Which legislatures are most reflective of the gender balance in their states?
The population in every state is near-evenly split among men and women. But the same cannot be said of most state legislatures.
Only five state houses have a gender balance within 10 percent of the population – which is better than state senates, where just three are within that margin, according to research conducted by Vote Run Lead, which trains women to run for office.
“The state of our democracy – especially at the state level – is not of and by the people. Women are remarkably underrepresented in our state legislatures,” said Erin Vilardi, founder and CEO of Vote Run Lead. “Without a serious intervention it will be decades to hundreds of years before we reach gender parity.”
Nevada is the clear outlier among the 50 states, as it is the only place where women are over-represented in a chamber, with women holding 68.3 percent of the seats in the state Assembly while being 49.9 percent of the population. It is the only one near the top of the list for both chambers.
The Nevada Senate has a negative 4.9 percentage point gap between women in office and women in the population, trailing just Arizona (+3.3 points) and Rhode Island (-3.9 points).
Vilardi identified three reasons Nevada elects such a high rate of women to legislative offices: a strong network of women recruiting and supporting other women, a smaller legislature than most states (it has the third fewest seats, after Alaska and Delaware), strong role models in U.S. Sens. Catherine Cortez Mastro and Jacky Rosen. Minnesota and New Hampshire are the only other states with two women senators.
“Obviously, overall there is a readiness and willingness of voters to vote for women,” Vilardi said.
Among the five “close to equal representation” states on the house side, three are have a slightly higher share of women in office compared to the general population:
- Nevada at +2.1 points.
- New Mexico at +1.7 points.
- Colorado at +1.2 points.
The are two are slightly below even: Maine (-3.4 points) and Maryland (-4.1 points),
Vilardi explained that Democratic-leaning states tend to have more women in office, but party is not the only reason some states are closer to parity than others.
“Another trend is that in some states, like Colorado, there is a long history of deep organizing by women’s groups – including Vote Run Lead, as well as center-left infrastructure like Emerge America – that have prioritized women and people of color over the last decade,” she said.
At the other end of the spectrum, women are “severely underrepresented” in 18 states with South Carolina the furthest from equal. Just 10.8 percent of legislators are women, even though women make up 51.6 percent of the population. South Carolina does slightly better on the House side, with a gap of 32.2 points.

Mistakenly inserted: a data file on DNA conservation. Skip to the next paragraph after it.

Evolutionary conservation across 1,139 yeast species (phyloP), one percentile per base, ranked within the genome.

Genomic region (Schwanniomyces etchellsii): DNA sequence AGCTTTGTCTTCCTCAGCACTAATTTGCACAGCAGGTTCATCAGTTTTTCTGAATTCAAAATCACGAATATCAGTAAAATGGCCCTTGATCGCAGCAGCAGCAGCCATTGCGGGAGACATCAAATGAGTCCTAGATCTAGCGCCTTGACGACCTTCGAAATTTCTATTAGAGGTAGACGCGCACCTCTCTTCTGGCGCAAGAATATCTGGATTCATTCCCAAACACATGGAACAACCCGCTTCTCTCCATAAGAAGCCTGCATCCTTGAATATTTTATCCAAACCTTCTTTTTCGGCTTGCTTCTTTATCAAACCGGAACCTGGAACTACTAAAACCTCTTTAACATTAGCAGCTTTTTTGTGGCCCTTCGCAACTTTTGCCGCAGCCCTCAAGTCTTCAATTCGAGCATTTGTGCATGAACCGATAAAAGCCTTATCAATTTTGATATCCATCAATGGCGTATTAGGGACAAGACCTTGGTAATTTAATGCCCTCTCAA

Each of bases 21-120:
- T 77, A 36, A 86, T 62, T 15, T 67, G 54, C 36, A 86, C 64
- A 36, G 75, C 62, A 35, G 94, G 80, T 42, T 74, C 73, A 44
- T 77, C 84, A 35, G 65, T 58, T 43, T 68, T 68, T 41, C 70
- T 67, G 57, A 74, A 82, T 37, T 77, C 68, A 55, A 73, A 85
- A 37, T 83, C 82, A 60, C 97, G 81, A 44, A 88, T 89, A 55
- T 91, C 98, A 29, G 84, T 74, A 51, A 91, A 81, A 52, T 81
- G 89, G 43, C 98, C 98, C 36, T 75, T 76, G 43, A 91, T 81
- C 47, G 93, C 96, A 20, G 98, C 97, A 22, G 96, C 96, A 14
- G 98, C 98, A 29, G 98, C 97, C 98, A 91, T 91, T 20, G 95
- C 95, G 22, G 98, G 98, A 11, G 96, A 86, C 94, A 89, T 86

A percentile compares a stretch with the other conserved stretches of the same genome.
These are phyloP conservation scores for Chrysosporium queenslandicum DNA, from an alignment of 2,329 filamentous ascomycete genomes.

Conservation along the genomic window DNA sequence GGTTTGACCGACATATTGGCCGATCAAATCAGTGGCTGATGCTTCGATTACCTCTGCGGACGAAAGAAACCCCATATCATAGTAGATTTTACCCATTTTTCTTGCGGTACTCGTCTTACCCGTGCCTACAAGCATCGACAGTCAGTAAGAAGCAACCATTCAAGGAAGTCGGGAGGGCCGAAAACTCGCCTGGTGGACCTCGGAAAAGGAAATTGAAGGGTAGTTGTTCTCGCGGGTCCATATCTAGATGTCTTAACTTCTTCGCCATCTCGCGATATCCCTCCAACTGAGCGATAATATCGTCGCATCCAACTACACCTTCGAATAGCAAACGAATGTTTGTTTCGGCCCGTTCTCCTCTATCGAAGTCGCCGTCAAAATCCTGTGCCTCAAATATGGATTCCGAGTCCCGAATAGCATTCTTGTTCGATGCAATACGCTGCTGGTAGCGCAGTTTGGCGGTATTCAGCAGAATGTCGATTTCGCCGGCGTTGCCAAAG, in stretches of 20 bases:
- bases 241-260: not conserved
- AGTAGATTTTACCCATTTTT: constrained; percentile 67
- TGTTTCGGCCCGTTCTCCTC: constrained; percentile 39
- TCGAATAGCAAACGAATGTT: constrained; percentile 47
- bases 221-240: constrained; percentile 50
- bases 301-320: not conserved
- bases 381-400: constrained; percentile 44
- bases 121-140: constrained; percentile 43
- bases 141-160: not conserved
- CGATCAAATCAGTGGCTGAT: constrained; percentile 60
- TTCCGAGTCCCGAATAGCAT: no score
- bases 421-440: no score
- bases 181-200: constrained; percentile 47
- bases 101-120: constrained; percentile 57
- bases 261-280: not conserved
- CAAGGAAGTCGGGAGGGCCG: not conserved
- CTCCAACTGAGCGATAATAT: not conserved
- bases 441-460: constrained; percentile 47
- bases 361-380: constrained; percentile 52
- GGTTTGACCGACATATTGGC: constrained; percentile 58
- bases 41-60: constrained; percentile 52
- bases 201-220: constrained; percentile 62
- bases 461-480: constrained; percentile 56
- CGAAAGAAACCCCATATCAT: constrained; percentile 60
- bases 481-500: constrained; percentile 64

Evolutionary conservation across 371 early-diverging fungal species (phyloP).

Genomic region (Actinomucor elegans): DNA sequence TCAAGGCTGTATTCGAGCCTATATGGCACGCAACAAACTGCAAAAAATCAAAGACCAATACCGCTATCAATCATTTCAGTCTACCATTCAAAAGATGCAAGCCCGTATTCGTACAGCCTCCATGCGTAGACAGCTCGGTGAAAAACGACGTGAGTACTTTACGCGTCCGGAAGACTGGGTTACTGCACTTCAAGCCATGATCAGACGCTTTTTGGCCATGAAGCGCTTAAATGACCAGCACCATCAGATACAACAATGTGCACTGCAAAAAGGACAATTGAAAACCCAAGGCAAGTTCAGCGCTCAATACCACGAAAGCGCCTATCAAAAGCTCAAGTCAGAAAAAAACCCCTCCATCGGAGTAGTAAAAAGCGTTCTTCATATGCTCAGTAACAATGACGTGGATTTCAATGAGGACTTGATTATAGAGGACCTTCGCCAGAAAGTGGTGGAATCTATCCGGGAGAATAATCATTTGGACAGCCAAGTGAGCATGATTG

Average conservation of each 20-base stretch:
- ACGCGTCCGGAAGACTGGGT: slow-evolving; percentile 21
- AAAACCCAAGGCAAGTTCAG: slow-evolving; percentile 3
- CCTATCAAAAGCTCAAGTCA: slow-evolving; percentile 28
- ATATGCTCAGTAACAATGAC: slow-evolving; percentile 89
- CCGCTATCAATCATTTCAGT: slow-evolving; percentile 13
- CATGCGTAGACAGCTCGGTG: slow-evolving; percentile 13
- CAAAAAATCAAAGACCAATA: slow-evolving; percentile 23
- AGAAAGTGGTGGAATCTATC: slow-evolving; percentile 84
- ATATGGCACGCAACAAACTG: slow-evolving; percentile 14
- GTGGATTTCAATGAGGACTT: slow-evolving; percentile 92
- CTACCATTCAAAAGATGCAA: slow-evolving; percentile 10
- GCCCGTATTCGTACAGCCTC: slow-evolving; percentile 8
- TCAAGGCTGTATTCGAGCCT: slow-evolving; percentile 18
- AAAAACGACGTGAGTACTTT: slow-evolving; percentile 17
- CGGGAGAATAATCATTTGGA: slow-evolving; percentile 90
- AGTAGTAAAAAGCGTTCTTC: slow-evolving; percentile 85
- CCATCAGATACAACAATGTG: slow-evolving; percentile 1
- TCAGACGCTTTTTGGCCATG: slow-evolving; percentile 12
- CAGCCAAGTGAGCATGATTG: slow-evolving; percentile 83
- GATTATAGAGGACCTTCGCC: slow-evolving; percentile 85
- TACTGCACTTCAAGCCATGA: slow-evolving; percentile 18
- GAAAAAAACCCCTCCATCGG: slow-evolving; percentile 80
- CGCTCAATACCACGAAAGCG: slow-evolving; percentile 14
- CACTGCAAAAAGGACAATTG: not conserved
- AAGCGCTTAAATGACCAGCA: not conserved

Tennessee has the biggest gap on that side, with a 40-point gap.
Overall, 31 percent of state legislators are women.
“Recruiting, training and candidate support are necessary to achieve a better balance and we can go even further. That means examine the systemic changes that would propel more women forward,” said Vilardi, who identified specific ways to closing the gap. “This includes more ranked-choice voting elections, where we see more women run and more women win, as well as changes to campaign finance laws that would support women’s often small fundraising networks (as well as candidates of color and working class candidates who tend to have smaller dollar donors, too).”
When drilling down, even fewer states have women of color in office at a rate anywhere near the states’ breakdowns. Not one state senate reaches the “close to equal” range and six states – Iowa, Kentucky, Maine, New Hampshire, North Dakota and Pennsylvania – do not have any women of color working in that chamber.
Hawaii has the highest percentage of women of color (four in 10) and the most in the state Senate (32 percent). It’s state House ranks fourth (21.6 percent).
Four states ranked as equal or nearly equal on the House side: Nevada, Washington, Oreon and Wisconsin.
- The women who lead democracy reform - The Fulcrum ›
- Want different politics? Pay attention to women like these. - Debilyn ... ›
- Why are disabled women so underrepresented in U.S. politics ... ›
- Women make strides in government, but still far from parity - The ... ›
- More women should be preparing to run for election right now - The ... ›